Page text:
Score: 94/100 (9.4 out of 10)
“Slavery 101” by Ken Mercer is an eye-opening book on the topic of the history of slavery. This is a no-frills, no BS book, which we greatly appreciated.
Let's preface this review by saying that we dreaded reading this, not because of anything against the author, but just that the subject matter (slavery) is notoriously depressing and miserable. We were pleasantly surprised at how clever and engaging this book is. This book is about as pleasant and simultaneously educational as a book on this topic can be. The author treats us to many great trivia sections that test and challenge the reader's knowledge and their comprehension of the text. That's brilliant!
How often do you read a book that's supposed to be educational that consists of an author dryly presenting their sermon or lecture? This, on the other hand, almost reaches out of the book at the reader and grabs them. It engages them.
The book takes a broader scope of slavery in America and the world than most others which focus strictly on slavery in one geographic area. The truth is never so simple or convenient. We applaud the author in taking this approach because its an approach not often taken. Indeed, many children and students in America today are brought up with the idea that slavery was a sort of American invention that came about in 1619, or that it was created and instituted by white men against darker men. The truth is that slavery is a practice that is at least 8,000 years old that was practiced on every continent on which human beings settled.
Even before westerners came to the New World, Aztecs, Mayans, and other natives exploited slaves not only for labor but also to be used as human sacrifices. Slavery was heavily practiced in the Roman Empire. Does the name Spartacus ring a bell? Arabs practiced slavery before and long after it was abolished in the west, and American and British sailing vessels worked to intercept slave ships. The Arab slave trade was ten-times larger than that of the Americans. It was also heavily practiced in Africa, and the image of white men buying slaves from other white men in Africa doesn't nearly capture the bigger picture. It gives people a false impression of what slavery was really like: an almost globally-accepted practice in both the east and west before and throughout much of the 1800s. In many cases, Africans enslaved Africans and sold them to Europeans and Americans.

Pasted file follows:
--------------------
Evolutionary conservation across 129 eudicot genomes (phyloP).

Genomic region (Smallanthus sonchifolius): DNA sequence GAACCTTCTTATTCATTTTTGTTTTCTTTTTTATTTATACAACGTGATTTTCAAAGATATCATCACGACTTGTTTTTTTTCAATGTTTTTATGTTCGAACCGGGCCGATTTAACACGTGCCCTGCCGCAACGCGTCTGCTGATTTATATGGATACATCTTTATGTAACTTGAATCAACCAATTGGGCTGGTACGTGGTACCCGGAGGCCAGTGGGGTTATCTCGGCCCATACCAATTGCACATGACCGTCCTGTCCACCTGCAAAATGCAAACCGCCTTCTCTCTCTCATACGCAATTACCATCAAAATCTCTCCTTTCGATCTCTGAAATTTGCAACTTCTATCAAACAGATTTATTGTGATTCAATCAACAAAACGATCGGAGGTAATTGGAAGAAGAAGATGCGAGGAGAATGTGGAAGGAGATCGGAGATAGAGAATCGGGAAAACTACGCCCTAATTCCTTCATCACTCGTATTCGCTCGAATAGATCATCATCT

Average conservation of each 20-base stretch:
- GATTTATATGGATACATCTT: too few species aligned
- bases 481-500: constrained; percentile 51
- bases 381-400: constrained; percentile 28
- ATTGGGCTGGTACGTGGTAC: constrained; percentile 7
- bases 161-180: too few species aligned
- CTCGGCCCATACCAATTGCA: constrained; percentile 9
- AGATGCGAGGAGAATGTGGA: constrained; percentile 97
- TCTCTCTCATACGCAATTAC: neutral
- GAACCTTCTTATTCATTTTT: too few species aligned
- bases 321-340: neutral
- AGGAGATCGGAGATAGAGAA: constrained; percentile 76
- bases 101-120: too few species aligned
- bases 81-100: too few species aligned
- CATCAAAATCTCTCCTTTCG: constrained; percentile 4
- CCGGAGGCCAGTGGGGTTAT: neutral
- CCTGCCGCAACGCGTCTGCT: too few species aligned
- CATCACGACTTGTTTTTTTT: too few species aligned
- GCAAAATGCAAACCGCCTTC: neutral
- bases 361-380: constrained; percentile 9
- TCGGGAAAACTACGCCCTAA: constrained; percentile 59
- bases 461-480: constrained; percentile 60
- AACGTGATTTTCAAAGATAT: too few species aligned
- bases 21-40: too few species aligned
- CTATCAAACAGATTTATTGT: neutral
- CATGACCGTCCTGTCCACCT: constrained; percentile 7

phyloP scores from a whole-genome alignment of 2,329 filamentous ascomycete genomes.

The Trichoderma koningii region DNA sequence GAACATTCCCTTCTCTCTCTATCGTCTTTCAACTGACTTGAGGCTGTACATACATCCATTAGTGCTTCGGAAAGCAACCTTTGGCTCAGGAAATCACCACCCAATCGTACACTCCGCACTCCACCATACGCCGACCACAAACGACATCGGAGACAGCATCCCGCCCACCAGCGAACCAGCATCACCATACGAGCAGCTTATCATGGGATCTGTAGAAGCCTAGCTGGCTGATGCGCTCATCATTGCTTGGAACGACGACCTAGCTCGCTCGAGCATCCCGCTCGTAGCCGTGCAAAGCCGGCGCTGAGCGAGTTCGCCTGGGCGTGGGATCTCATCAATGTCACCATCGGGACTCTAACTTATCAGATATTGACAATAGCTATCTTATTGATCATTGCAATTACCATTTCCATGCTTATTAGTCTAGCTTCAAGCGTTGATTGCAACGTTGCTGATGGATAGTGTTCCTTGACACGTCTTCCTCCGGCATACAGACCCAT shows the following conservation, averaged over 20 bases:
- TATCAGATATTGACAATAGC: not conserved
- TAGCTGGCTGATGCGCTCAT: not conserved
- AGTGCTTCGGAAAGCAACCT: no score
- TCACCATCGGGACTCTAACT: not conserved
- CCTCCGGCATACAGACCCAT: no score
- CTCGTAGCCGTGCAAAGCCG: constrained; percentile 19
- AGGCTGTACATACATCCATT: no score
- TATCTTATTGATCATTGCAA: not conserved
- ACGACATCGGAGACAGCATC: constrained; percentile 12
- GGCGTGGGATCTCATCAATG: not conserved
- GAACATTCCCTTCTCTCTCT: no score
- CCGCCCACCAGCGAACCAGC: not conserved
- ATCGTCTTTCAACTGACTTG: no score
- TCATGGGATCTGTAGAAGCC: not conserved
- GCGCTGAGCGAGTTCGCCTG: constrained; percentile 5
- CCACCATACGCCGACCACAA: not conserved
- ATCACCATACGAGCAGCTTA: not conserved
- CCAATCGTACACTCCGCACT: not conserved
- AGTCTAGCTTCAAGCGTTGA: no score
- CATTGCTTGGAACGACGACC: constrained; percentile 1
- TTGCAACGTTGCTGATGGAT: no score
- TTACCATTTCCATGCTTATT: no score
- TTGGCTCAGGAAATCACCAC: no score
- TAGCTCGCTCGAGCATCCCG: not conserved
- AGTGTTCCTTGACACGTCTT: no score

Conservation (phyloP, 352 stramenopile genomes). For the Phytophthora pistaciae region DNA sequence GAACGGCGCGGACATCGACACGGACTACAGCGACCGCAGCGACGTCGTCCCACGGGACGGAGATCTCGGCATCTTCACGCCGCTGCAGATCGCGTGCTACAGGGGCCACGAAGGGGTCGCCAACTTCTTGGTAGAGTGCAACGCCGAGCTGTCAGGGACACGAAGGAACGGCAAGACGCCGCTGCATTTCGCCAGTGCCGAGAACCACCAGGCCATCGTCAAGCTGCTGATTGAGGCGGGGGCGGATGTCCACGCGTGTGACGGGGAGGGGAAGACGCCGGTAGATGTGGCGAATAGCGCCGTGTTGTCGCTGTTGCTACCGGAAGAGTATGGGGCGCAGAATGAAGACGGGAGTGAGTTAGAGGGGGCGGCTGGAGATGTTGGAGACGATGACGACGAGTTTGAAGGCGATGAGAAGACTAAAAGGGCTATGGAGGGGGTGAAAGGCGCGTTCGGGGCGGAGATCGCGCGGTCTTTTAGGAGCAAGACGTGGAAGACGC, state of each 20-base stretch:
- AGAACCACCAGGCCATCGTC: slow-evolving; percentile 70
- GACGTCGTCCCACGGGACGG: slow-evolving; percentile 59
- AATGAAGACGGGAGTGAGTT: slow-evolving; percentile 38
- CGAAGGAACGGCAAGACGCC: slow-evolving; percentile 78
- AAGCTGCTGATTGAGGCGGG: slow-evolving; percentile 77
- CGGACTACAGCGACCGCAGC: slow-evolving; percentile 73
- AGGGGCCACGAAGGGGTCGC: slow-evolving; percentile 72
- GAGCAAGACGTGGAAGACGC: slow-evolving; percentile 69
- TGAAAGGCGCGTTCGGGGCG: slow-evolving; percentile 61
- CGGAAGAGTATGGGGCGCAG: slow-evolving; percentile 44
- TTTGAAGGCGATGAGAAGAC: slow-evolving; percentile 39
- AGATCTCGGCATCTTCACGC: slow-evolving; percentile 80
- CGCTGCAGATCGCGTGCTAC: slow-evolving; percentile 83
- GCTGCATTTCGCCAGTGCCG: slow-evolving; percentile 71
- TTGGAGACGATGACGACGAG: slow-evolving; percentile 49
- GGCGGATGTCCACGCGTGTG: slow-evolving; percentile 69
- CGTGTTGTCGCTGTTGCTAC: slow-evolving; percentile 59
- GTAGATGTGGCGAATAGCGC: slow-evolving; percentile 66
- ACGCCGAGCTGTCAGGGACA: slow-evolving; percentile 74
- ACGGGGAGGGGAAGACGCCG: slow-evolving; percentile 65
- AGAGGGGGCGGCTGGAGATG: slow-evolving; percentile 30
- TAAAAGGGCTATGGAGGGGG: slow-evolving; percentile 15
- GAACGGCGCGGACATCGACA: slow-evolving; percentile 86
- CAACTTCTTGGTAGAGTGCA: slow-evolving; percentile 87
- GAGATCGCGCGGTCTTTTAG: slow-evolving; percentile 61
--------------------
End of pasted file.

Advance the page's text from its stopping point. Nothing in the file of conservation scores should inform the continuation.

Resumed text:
In some countries outside the New World, nine out of ten slaves would die from exploitation including castrations without anesthesia in the Arab slave trade. These are things that are almost never discussed in the American grade school education system, and rarely in colleges. The focus is almost exclusively on the evils of slavery in America. And, yes, it was evil. And hundreds of thousands of Union soldiers died over it. This gives youth and students a very narrow view of a much bigger and broader history.
Why does this matter even matter? What difference does it make? Why all this whataboutism? Because it continues to paint America as an evil nation, one that was inherently and uniquely flawed. That simply isn't true.
Now, this book isn't perfect, and we don't expect it to be. Let's cover some of the things that are challenging about this book. For one, there is a religious and political bias in here. You notice it very quickly and it is apparent throughout. The author is very proud of his Christian faith and is also pretty clearly right-leaning politically. If those things trouble you, then this might not be the book for you.
At the same time, the author cites indisputable evidence about the institution of slavery such as the history of the two major American parties and their involvement for and against it. Indeed, as shocking as it may sound to modern readers, Democrats vehemently defended the institution of slavery and often voted for it. Abraham Lincoln and the Republican party—shockingly—arose to vehemently fight and abolish it. Many of the first Blacks elected to public office were, in fact, Republicans. These are truths that may be shocking, surprising, and/or difficult to believe considering the current mainstream narrative of racist right-wingers and social justice left-wingers. It's almost never so clear-cut. It is important for future generations to know the truth and the history of this nation.
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